Principle No. 1: Government exists to protect rights, not to create them
“We hold these truths to be self-evident, that all men are created equal, that they are endowed by their Creator with certain unalienable Rights, that among these are Life, Liberty and the pursuit of Happiness. That to secure these rights, Governments are instituted among Men…”
-Declaration of Independence, July 4, 1776
"Government . . . should be formed to secure and to enlarge the exercise of the natural rights of its members; and every government which has not this in view, as its principal object, is not a government of the legitimate kind."
-James Wilson, Lectures on Law, 1791
The primary role of government is to secure “unalienable” rights—those rights which are so intrinsic to humans that they cannot be made foreign [alien] to us. They are intrinsic because they are “endowed by our Creator.”
John Adams explained this concept by saying people "have rights antecedent to [that is, granted before] all earthly governments—rights that cannot be repealed or restrained by human laws, rights derived from the Great Legislator of the Universe." This is not a modern religious zealot's wishful interpretation of what the Founders meant when they penned the Declaration of Independence. John Adams knew the intent of the authors—he was one of them. He was appointed by the Continental Congress, along with Thomas Jefferson and three others, to choose its wording.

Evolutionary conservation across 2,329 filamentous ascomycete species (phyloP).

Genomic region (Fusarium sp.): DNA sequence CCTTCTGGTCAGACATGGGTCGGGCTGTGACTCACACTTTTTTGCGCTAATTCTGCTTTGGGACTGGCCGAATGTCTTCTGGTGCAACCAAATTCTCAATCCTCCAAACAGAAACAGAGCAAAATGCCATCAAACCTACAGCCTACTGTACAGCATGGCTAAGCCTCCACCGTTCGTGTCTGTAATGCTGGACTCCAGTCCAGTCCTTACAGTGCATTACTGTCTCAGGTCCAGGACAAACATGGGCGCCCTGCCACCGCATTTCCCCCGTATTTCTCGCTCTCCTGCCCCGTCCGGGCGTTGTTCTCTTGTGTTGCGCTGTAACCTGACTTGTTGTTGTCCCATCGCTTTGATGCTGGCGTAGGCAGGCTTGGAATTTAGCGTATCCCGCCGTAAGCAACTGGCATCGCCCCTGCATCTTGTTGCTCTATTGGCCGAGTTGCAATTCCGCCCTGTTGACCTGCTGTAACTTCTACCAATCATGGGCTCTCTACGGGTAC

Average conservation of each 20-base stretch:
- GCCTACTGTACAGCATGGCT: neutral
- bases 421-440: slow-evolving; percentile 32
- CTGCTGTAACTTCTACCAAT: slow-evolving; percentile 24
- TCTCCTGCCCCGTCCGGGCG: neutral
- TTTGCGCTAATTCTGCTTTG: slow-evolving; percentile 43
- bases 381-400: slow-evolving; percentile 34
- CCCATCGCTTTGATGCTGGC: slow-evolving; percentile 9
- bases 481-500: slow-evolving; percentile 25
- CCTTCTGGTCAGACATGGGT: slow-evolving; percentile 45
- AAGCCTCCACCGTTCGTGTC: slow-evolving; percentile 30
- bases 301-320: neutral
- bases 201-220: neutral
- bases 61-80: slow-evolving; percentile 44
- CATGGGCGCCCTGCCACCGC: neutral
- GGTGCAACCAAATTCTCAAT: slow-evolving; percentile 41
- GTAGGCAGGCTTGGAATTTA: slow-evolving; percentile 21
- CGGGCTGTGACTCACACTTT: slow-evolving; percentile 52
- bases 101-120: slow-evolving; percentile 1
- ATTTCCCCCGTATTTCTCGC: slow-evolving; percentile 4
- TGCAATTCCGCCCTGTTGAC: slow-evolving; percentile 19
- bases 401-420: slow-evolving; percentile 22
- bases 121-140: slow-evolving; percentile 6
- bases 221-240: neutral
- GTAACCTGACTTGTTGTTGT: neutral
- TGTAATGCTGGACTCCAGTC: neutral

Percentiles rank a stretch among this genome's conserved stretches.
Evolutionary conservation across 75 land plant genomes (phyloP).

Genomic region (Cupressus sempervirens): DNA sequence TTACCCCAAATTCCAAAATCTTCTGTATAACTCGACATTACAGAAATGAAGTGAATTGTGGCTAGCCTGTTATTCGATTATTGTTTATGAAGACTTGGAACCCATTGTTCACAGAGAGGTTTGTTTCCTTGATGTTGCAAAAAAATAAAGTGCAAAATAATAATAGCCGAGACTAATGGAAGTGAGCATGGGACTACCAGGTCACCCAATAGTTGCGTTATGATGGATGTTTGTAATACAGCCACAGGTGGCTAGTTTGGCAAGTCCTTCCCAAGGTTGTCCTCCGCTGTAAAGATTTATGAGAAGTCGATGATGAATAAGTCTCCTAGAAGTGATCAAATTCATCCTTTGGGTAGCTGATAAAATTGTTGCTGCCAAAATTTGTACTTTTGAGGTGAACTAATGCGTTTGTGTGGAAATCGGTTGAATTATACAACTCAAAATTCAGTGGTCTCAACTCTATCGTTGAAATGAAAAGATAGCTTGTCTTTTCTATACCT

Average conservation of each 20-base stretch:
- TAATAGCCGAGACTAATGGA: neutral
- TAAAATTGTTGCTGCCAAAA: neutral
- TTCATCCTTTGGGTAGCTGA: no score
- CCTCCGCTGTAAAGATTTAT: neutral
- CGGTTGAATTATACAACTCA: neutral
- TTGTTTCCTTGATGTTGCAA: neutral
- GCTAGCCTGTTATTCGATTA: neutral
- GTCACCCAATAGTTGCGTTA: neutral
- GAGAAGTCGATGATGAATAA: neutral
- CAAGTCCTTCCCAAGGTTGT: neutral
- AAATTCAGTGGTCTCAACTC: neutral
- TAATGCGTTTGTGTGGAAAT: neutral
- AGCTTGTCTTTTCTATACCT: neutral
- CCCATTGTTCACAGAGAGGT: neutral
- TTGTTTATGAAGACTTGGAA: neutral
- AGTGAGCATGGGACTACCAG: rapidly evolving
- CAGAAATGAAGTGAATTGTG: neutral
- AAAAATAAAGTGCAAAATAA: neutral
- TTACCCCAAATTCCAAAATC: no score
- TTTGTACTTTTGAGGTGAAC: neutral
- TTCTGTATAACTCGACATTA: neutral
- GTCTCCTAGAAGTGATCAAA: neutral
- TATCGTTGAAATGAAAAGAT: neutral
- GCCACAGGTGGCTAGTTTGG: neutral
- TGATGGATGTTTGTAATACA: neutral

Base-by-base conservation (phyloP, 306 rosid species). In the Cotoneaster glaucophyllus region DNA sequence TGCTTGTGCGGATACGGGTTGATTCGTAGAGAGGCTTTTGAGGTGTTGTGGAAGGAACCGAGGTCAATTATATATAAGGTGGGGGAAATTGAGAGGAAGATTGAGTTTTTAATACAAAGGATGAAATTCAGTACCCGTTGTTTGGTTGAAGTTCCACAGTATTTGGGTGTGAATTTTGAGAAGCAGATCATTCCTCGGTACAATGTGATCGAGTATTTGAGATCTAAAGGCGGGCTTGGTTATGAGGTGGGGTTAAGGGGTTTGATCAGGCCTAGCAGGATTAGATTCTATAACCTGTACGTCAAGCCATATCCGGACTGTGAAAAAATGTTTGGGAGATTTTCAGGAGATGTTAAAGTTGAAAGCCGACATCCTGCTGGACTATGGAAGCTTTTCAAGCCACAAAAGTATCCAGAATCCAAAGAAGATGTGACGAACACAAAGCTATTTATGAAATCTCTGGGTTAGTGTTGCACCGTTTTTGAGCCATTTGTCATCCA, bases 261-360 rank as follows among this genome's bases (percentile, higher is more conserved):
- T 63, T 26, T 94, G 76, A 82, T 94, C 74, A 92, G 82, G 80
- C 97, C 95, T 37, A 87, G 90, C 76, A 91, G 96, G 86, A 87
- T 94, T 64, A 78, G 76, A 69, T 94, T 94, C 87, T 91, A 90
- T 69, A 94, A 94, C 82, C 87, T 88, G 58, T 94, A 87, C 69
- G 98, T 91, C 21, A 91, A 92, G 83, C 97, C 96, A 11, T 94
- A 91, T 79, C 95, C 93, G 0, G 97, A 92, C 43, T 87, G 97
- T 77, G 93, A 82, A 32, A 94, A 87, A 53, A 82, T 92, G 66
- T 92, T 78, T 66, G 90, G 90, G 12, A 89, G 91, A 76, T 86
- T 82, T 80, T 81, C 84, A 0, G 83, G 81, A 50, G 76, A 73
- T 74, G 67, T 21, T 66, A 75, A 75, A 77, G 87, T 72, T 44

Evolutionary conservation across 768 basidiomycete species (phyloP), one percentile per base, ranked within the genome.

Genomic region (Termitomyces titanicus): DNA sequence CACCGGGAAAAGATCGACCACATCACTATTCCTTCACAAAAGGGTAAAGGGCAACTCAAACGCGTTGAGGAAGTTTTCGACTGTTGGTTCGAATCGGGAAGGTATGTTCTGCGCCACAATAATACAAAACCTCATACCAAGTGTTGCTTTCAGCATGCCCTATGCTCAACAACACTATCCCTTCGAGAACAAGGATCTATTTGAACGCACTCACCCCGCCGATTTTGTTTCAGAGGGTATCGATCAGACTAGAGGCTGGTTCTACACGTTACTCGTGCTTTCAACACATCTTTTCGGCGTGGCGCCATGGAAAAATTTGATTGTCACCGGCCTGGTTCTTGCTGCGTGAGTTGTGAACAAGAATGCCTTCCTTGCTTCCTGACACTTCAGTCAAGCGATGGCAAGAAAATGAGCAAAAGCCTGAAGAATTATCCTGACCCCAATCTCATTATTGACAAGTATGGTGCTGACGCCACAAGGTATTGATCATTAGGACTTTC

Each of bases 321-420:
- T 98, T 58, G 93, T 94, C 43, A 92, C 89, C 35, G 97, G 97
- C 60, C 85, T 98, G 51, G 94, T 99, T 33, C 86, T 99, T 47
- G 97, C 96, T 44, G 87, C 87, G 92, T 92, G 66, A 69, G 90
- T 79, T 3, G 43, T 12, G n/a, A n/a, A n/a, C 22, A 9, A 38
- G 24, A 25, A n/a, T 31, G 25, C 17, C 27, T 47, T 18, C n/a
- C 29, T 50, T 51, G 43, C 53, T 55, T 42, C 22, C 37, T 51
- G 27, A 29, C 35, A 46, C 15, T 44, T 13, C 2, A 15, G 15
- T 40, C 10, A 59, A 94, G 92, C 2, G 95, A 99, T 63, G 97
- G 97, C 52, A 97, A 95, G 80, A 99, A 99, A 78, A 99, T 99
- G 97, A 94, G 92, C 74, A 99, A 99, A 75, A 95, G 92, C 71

Alexander Hamilton wrote of human rights, “They are written in the whole volume of human nature, by the hand of the divinity itself; and can never be erased or obscured by a mortal power.” John Locke, whose writings heavily influenced the Founders, recognized that in order to secure rights, government must punish those who violate the rights of others. The Bible makes clear that government has the responsibility to protect the rights of the powerless and the authority to punish those who do evil. Thus, government is to serve as a protector, not a creator, of rights.
What about the Bill of Rights? Did it create new rights to be established in our Constitution? No. Each of the ten amendments comprising the Bill of Rights merely acknowledges an existingright and then restricts the government from interfering with the exercise of that right.
In today's society, the term "rights" conveys a very different meaning from what the Founders intended. When they wrote about rights in the Declaration of Independence, the Constitution, and other early documents, the phrase, "life, liberty, and the pursuit of happiness" sufficiently described the inherent rights of the people.
By the way, the phrase "pursuit of happiness" did not mean the right to pursue whatever made a person happy without regard for others. The Founders knew that the same Creator who granted the right to pursue happiness had laid the ground rules for its attainment. Happiness, therefore, was necessarily tied to moral decisions.The Founders also believed the pursuit of happiness included the right to own property. In fact, the phrase, "life, liberty, and property" was the phrase most commonly used in similar contexts in early state constitutions.